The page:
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There are millions upon millions of children who grow up with aspirations of making it into the world of professional football. 99% won’t make it into an academy and of the 1% that does, 99% won’t rise through the ranks to senior level with even fewer establishing themselves as the absolute elite.
Back in 2012 Hachim Mastour looked set to be one of that extreme minority yet mutter his name now and most fans haven’t even heard of him. Here we look at who he is and, more importantly, where his career has taken him.
A teenager set for the top
Mastour is the living embodiment of every ‘wonderkid’ ever seen on video games; by the time he was 14 his name was being banded around in conversations as a future Balon d’Or winner and the diminutive attacker was regularly likened to Brazilian legend Ronaldinho.
He was plying his trade with the Reggina youth setup but the superpowers of world football were chasing his signature. Real Madrid, Barcelona and Italian duo Juventus and Inter were rumoured to be heavily interested but €500k was enough to see Italian born Mastour join the other club from Milan, AC, instead.
A place in the Milan history books – nearly
The sum paid for Mastour was a huge outlay given his young age but he immediately established himself as the standout player in his age group with his low centre of gravity lending itself to carrying the ball past players with ease and, as you might expect, he had a trick up his sleeve too.
Mastour’s career was on a sharp incline and at just 15 he was playing for Milan’s under 21 team. His displays for the youth side earned him a step up to the senior side where he was on the brink of breaking Paolo Maldini’s record as Milan’s youngest ever player – an honour he does hold for the Moroccan national team – but he failed to make it off the bench.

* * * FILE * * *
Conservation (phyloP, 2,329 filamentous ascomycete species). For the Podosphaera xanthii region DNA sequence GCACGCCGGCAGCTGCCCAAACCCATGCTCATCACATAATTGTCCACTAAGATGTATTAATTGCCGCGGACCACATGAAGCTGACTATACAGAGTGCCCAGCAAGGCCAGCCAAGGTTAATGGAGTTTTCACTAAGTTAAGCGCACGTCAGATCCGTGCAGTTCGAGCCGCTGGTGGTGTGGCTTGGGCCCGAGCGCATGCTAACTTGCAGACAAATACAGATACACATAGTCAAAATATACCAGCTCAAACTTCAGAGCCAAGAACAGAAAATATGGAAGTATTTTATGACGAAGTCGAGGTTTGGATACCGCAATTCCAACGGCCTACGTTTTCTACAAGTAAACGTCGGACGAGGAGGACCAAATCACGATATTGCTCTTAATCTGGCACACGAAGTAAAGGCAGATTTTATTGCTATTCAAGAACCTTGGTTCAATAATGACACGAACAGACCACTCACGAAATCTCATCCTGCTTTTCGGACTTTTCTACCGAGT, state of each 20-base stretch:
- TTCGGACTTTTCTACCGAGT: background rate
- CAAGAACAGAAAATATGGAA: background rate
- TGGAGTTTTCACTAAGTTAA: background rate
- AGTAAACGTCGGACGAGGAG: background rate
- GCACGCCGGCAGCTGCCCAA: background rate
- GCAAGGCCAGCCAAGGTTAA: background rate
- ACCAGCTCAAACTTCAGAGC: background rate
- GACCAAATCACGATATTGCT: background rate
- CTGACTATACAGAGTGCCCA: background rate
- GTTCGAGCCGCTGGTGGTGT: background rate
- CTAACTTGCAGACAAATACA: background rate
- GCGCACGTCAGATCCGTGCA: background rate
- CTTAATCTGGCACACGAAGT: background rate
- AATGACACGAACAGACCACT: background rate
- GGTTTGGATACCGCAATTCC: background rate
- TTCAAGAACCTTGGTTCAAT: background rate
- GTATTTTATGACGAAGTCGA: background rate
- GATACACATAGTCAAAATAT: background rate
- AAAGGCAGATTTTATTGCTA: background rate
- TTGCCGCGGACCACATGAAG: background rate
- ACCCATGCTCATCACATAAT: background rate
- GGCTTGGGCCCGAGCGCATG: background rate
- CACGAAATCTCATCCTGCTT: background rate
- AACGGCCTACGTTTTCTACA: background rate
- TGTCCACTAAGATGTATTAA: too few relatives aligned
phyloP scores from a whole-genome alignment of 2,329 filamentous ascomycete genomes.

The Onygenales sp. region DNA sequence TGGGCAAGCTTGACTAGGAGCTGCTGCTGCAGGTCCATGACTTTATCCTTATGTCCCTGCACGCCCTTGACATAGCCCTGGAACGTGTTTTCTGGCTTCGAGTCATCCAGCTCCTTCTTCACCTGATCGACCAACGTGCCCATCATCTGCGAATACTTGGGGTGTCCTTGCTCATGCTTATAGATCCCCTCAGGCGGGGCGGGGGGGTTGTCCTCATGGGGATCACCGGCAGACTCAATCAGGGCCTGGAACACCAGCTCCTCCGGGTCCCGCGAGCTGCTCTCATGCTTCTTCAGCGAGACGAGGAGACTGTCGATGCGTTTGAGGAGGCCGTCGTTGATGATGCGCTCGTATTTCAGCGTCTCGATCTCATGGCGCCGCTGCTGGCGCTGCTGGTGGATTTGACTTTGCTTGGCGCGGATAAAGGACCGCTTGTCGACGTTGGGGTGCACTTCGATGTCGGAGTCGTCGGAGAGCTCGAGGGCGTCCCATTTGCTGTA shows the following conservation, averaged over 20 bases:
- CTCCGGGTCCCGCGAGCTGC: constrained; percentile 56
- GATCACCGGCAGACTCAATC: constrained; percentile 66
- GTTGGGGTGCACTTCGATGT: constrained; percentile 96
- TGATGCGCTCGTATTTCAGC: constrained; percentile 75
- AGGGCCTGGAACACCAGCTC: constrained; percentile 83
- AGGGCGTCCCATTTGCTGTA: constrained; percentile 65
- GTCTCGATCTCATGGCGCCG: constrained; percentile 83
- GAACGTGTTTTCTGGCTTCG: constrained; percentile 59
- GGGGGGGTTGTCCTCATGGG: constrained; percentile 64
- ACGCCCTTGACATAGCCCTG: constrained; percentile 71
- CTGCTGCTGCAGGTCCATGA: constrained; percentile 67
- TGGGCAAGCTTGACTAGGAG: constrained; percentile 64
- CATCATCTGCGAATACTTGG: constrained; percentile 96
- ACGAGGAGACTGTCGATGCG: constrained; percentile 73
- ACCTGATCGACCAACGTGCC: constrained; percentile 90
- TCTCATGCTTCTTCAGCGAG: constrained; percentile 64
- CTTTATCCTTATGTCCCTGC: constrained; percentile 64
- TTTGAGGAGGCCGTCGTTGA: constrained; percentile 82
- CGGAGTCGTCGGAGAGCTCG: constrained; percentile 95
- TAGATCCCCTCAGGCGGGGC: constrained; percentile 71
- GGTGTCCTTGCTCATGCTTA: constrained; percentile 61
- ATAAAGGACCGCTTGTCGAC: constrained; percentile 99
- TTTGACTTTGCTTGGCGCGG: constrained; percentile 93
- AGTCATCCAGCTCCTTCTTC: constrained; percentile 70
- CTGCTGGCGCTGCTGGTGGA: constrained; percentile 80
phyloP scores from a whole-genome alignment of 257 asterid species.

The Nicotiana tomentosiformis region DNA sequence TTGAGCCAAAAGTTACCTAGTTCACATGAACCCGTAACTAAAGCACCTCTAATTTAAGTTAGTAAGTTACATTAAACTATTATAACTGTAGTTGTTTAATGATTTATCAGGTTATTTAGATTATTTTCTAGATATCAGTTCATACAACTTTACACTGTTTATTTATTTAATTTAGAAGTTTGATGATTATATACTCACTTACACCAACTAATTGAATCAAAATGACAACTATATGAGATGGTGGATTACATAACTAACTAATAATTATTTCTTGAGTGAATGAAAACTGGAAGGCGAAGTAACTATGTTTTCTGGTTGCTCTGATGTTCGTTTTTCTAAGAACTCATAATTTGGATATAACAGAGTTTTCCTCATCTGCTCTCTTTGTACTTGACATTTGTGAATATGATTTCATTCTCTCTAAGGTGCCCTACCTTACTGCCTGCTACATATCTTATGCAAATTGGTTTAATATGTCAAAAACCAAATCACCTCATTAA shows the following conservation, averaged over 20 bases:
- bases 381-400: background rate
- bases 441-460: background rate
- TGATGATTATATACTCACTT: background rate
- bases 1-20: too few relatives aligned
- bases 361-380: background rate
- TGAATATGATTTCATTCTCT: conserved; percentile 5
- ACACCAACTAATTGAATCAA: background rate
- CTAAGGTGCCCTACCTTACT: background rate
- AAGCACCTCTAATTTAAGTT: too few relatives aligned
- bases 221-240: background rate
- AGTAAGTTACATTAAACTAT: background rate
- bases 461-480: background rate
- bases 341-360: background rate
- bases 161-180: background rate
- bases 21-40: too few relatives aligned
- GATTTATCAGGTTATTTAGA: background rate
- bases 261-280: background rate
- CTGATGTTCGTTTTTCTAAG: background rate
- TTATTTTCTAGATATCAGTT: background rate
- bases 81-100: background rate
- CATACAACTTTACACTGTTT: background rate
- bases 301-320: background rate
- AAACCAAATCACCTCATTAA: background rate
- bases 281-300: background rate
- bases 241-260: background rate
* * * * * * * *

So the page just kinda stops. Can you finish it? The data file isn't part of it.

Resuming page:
That appearance in the famous black and red strip never did materialise for Mastour and instead he became one of the youngest journeymen in football.
All alone, on loan
The AC Milan hierarchy hadn’t given up on Mastour’s obvious potential and loaned him to Spanish side Malaga, who played in La Liga at the time. Mastour spent a year in Spain but ultimately failed to make an impression as he made just one appearance – a five minute cameo against Real Betis.
Next up was another temporary spell away from the spotlight of Italy’s media with a move to Zwolle of the Eredivisie arranged. Mastour featured a little more often but still only managed 178 minutes of senior football across six appearances, including one cup game.
The hype of football’s next icon was fading quickly as Mastour struggled to get to grips with life in the spotlight and Milan decided his mentality wasn’t in the right place to fulfil his potential and in July 2018 he was released.
Hardly a queue…
Just a few years earlier, Mastour could have picked virtually any club in the world and, as a bare minimum, they’d have been interested in meeting with him but two unsuccessful loan spells and questions over his dedication to football hardly set the hearts of the giants racing and, after two months without a club, Mastour signed for Greek side Lamia.
Two sub appearances started off his time in Greece as Lamia drew both games and in the third game Mastour was introduced as a 70th minute sub with his team trailing 1-0. The one-cap Moroccan won his team a spot kick with 10 minutes remaining and Jeronimo Barrales converted to give Mastour his first senior assist. Unfortunately, despite a reasonable start to life in Greece, Mastour only featured in three further matches (one league, two cup) getting just 132 minutes of game time and, after six months with Lamia, Mastour was a free agent once more.
Just self reflection or the start of a resurrection?
Mastour himself has given interviews since he returned from Greece to give an insight into where things went wrong for him. He insists his attitude wasn’t a problem and that he’s always trained hard but it seems he regrets some of his decision making, if nothing else.
At 14 years old, he was hot property and a combination of lacking life experience and surrounding himself with the wrong people saw the agents and sponsors milk him dry as a celebrity rather than a footballer whilst he feels a move to a ‘lesser’ club, such as Ajax, would have allowed his talent to be nurtured away from the spotlight and pressure of the Italian press.
Now though, Mastour is back with his boyhood club, Reggina, who play in Serie C but despite signing in October he has made just the one appearance so far. Mastour is still only 21 years old though, so never say never, particularly to a player who clearly has talent that far outweighs what he has delivered to date.